NASA Created Device to Search for Life in Extraterrestrial Oceans

Developing a rover to examine and observe the barren surface of Mars is quite difficult, but designing a robot to analyze the depths of the ocean of distant moons is completely arduous.

Researchers believe that satellites with water bodies such as Enceladus, Saturn’s Moon, or Jupiter’s Europa, have the perfect conditions for discovering alien life in the Solar System. Although future Mars expeditions may reveal fossils of ancient life forms aged billions of years, living organisms could have survived and still exist in the oceans of volcanically active moons.

The pursue of extraterrestrial life in other cosmic bodies’ oceans is charged with problems, especially since any probe has to navigate by itself beneath ice layers that could be up to 19 kilometers (12 miles) thick, through no signal could permeate.

However, NASA has now built its first aquatic rover which can submerge upside down under the ocean of ice, and it is scheduled to begin the first testings in the Antarctic Ocean.

The rover has been dubbed ‘Bruie,’ which stands for Buoyant Rover for Under-Ice Exploration. It has been created and built by NASA’s Jet Propulsion Laboratory (JPL) located in Pasadena and been sent to Antarctica for testing.

Exploring the Ice Oceans of Distant Worlds

Kevin Hand, a JPL chief scientist on the Bruie program, says that Europa and Enceladus are the best options to search and find life. He explains that the ice shells above these oceans serve as a window into what’s underneath, and the chemistry of the ice could aid in the attempts to find life withing those water bodies.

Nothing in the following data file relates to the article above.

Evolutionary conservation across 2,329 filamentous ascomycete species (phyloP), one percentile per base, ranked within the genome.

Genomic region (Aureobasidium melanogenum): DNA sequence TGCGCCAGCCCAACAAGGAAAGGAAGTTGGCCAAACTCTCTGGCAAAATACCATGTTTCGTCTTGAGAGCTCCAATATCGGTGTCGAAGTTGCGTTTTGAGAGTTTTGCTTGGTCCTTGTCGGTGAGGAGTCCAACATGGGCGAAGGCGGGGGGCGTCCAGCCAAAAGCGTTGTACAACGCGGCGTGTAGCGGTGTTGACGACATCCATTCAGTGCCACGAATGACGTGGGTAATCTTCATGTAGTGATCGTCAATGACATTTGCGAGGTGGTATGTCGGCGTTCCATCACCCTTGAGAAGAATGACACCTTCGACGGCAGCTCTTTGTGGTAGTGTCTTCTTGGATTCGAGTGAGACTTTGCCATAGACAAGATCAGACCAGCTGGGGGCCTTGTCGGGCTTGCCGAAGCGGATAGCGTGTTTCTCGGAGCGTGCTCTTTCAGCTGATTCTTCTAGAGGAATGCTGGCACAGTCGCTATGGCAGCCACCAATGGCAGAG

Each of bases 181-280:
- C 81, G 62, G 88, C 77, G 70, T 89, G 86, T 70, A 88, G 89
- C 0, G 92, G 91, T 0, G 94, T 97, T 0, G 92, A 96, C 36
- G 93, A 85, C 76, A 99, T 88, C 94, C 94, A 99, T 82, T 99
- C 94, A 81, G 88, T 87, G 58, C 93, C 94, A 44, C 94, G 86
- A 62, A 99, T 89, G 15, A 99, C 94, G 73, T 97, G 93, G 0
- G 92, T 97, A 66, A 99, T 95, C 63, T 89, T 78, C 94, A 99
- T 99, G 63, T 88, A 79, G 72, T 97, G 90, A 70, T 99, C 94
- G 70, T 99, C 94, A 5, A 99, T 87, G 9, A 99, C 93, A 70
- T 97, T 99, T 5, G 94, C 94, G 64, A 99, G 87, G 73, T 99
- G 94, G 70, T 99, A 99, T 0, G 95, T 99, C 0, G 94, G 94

“On Earth, the ice covering our polar oceans serves a similar role, and our team is interested in what is happening where the water meets the ice,” ​he added.

The rover is three feet long and is geared with two steady wheels to clutch on the underside of the ice cover. It can capture images and gather data of the crucial area where water and ice melt, known as the ‘ice-water interface.’

“We’ve found that life often lives at interfaces, both the sea bottom and the ice-water interface at the top,” said lead engineer Andy Klesh.

The rover is three feet long and is geared with two steady wheels to clutch on the underside of the ice cover. [Image: NASA/JPL]
The majority of underwater vehicles have a difficult time examining this particular region because ocean currents might make them collide, or they would lose power by maintaining the same position. Even so, Bruie utilizes buoyancy to remain fastened against the ice and is resistant to most currents.

The vehicle can power down as well, powering on again to make measurements, which means it could stay for months under the ice, examining the place’s conditions.

In the following weeks, researchers will perforate the ice and send the attached rover down into the water to test its network of gadgets, including its duo array of high-definition live cameras. The probe will also be equipped with numerous tools that will measure parameters associated with life, such as dissolved oxygen, the salinity of the water, pressure, and temperature.

The development of Bruie will continue, so it will manage several months at once under the ice, remotely navigate without a fasten, and observe the ocean at increased depths.

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